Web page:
Republicans praised the deficit-cutting compromise for not raising taxes and for partially rolling back and reducing controversial increases for state park and camping fees and state licenses that kicked in on Oct. 1, 2009. For example, a state resident's fishing license will drop from $40 to $28 while a firearms permit drops from $28 to $19.
"I think it really is good that we work very well in a bipartisan fashion to reduce fees that will allow people to access the great outdoors," said Sen. John Kissel, R-Enfield.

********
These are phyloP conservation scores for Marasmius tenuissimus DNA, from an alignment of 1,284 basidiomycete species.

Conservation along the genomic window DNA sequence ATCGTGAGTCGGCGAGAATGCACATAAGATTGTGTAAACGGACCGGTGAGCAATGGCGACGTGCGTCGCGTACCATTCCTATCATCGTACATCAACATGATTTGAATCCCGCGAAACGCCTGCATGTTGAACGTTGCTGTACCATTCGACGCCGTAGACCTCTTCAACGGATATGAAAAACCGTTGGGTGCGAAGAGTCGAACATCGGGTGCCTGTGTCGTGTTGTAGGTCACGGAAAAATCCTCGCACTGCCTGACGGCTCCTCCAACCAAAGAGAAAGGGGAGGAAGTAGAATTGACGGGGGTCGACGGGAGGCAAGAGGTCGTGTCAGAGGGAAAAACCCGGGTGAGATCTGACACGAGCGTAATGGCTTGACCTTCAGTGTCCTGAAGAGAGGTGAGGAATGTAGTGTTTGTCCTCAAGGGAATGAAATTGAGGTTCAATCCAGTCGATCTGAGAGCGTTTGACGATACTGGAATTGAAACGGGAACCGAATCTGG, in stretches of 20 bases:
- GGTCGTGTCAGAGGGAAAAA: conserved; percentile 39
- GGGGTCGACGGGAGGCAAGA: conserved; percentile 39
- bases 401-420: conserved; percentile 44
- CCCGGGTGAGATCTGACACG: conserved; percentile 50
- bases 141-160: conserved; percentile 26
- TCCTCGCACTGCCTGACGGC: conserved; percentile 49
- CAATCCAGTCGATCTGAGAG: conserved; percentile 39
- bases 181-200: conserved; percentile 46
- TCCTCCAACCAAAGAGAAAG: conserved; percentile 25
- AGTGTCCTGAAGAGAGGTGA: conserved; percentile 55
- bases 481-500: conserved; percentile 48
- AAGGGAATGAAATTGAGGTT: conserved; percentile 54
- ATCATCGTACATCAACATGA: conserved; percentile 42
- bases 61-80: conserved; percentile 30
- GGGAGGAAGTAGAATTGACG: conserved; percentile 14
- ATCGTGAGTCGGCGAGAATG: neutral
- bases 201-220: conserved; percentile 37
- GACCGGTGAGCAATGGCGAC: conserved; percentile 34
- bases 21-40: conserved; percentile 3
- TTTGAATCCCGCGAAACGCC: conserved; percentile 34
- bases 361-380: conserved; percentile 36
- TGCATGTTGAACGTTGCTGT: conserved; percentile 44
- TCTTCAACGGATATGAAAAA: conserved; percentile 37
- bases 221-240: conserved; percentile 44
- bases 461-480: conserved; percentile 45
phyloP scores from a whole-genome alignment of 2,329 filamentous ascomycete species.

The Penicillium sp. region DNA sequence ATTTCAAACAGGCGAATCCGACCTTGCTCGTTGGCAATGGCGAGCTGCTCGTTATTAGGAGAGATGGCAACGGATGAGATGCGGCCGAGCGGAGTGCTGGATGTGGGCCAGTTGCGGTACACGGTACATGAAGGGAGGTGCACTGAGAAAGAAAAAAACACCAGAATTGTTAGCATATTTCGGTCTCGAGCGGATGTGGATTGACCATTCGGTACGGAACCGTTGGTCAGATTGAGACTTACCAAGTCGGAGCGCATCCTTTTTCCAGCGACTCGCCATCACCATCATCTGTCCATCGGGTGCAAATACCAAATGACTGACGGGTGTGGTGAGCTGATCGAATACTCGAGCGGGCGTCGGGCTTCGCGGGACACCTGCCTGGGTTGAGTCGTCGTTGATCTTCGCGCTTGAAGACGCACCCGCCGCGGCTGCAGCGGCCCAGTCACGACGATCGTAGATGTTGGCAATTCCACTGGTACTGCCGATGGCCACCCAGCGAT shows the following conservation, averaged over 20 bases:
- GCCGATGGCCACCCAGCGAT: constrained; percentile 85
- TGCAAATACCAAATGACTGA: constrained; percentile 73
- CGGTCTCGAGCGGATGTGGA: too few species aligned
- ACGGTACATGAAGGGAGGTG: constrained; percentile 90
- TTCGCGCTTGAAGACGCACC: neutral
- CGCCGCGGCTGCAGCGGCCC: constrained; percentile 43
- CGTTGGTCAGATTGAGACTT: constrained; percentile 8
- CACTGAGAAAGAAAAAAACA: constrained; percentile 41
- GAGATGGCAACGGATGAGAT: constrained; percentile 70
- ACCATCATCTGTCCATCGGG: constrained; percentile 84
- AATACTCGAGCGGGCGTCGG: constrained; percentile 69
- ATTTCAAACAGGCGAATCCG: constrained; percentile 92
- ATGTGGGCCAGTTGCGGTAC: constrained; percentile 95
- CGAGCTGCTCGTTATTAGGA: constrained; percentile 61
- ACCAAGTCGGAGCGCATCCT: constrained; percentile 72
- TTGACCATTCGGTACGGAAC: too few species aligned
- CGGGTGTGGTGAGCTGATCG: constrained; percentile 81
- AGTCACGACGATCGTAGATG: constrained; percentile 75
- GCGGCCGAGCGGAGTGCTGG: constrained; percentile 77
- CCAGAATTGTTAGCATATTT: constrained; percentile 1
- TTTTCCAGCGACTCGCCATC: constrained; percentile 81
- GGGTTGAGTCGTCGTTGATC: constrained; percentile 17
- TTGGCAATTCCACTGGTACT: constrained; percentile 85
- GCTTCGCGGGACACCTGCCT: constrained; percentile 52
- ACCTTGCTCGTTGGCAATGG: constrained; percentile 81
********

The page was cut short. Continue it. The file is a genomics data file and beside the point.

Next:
To pay for the rollback, lawmakers voted to increase various motor vehicle fines, some of which haven't been raised since the 1980s.
"While these fee increases were intended to help close the state's budget deficit, I and many others believed that they were too steep and fall too heavily on low, moderate and fixed-income people who enjoy fishing and hunting," said Sen. Donald DeFronzo, D-New Britain.